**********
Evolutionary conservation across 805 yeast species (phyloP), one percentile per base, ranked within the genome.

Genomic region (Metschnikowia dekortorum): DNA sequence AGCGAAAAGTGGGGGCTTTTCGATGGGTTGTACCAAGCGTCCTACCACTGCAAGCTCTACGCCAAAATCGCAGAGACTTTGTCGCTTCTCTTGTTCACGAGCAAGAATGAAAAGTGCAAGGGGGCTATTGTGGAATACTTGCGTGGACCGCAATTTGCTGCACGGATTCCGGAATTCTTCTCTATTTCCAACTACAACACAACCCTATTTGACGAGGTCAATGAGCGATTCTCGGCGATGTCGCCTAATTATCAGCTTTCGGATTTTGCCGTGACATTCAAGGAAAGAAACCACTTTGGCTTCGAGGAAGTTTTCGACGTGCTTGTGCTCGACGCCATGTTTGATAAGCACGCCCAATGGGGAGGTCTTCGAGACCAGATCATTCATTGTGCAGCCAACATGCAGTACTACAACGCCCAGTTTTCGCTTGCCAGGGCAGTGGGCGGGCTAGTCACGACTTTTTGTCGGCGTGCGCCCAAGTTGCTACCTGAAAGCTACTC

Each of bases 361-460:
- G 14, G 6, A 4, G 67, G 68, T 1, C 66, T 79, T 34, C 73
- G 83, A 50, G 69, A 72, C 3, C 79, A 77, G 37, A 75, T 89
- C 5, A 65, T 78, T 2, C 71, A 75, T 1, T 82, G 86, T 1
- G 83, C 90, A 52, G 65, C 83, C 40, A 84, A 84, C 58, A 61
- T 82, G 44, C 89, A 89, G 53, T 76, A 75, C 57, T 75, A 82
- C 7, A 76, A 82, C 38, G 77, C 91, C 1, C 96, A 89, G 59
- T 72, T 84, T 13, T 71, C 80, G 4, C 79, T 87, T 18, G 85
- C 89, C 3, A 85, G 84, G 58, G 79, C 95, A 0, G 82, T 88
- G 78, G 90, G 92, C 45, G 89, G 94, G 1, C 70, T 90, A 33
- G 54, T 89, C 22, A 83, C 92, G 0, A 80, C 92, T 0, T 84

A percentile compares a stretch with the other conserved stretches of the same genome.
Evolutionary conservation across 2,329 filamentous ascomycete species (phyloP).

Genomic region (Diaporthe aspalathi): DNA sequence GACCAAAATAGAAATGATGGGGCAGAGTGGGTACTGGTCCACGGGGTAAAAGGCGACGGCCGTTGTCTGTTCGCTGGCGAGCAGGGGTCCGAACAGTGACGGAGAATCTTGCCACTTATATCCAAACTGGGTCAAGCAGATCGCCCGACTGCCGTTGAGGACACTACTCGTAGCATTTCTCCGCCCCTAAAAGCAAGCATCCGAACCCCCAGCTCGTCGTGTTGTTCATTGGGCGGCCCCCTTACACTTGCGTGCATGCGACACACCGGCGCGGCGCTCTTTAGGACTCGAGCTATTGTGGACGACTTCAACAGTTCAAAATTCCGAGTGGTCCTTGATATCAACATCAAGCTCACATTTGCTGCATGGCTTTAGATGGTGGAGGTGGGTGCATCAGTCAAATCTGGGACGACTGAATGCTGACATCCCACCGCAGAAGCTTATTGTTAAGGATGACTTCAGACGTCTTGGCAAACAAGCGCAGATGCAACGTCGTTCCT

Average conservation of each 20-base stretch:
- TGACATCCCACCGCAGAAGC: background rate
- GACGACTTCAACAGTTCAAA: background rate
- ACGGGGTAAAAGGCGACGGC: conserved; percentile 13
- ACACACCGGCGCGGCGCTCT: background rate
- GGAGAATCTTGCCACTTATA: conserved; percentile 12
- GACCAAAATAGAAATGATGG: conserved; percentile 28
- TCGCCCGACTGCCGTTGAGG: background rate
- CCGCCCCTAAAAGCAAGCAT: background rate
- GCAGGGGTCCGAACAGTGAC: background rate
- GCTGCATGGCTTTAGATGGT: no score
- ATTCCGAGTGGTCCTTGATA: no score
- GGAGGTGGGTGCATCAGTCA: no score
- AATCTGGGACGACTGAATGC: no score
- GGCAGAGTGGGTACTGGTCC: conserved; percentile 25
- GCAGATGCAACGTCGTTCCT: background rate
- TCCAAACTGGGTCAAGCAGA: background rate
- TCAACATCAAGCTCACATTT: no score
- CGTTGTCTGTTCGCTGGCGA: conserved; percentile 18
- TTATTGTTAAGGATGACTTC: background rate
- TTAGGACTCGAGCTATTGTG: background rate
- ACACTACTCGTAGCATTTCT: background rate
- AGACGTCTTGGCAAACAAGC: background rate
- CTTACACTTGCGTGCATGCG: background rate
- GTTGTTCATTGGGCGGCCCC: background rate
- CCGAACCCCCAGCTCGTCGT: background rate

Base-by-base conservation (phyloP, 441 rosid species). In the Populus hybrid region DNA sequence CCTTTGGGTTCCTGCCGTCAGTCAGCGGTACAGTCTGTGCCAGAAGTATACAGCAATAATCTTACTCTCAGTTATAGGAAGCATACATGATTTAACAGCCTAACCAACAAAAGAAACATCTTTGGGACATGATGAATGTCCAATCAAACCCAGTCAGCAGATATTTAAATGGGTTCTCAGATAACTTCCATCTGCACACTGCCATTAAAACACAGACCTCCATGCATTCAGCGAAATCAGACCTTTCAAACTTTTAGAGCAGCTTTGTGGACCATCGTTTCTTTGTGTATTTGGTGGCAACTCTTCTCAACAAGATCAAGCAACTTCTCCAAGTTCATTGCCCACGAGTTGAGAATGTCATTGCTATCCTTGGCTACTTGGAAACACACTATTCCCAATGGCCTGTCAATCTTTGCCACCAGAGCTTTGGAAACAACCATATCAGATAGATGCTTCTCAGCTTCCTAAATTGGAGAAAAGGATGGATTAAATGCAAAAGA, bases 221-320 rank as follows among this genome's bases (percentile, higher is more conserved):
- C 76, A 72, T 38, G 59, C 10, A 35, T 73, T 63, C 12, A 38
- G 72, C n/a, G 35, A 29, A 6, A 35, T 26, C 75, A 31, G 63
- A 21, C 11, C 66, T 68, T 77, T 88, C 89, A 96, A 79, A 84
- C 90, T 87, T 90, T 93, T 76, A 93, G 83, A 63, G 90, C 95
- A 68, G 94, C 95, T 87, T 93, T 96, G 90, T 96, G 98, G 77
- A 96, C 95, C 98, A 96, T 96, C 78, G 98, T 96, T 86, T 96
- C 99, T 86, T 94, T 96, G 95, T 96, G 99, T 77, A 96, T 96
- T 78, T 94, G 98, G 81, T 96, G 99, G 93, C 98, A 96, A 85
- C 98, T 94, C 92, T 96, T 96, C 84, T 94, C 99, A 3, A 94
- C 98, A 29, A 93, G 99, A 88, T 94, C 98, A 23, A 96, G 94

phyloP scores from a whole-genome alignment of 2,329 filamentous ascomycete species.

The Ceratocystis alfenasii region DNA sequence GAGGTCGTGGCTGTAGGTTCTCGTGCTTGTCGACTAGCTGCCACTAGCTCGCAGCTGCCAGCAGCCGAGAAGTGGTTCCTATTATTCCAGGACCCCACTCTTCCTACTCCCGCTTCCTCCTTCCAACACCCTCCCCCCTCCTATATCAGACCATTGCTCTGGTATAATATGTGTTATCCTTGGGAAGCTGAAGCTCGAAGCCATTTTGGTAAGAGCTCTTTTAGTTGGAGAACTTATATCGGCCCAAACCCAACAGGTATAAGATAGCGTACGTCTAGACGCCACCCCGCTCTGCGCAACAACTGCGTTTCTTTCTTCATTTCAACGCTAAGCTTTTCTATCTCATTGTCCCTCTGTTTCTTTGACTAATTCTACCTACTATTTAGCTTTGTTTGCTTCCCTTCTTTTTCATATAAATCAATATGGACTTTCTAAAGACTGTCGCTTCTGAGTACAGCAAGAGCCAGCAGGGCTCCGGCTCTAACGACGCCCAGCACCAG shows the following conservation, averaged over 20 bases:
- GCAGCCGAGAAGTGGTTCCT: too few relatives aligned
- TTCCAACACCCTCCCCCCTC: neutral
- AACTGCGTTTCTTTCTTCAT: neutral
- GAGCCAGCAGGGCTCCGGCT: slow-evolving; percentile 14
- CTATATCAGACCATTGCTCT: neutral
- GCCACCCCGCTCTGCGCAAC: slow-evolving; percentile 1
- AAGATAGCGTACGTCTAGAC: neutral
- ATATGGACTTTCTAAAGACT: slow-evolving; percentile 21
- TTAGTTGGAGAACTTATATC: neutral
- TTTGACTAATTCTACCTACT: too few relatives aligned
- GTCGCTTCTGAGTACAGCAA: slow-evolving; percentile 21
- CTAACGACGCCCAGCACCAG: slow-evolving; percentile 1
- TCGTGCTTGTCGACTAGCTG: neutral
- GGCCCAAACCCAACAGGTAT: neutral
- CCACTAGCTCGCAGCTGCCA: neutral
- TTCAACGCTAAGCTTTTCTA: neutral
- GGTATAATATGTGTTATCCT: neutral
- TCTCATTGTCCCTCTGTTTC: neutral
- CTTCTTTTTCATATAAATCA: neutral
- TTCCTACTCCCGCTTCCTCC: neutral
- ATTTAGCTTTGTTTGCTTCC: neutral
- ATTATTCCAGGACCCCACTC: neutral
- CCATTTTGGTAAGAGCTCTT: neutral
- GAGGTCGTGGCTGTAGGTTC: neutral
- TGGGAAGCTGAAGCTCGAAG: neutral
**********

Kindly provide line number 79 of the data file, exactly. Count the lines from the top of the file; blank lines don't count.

- GAGGTCGTGGCTGTAGGTTC: neutral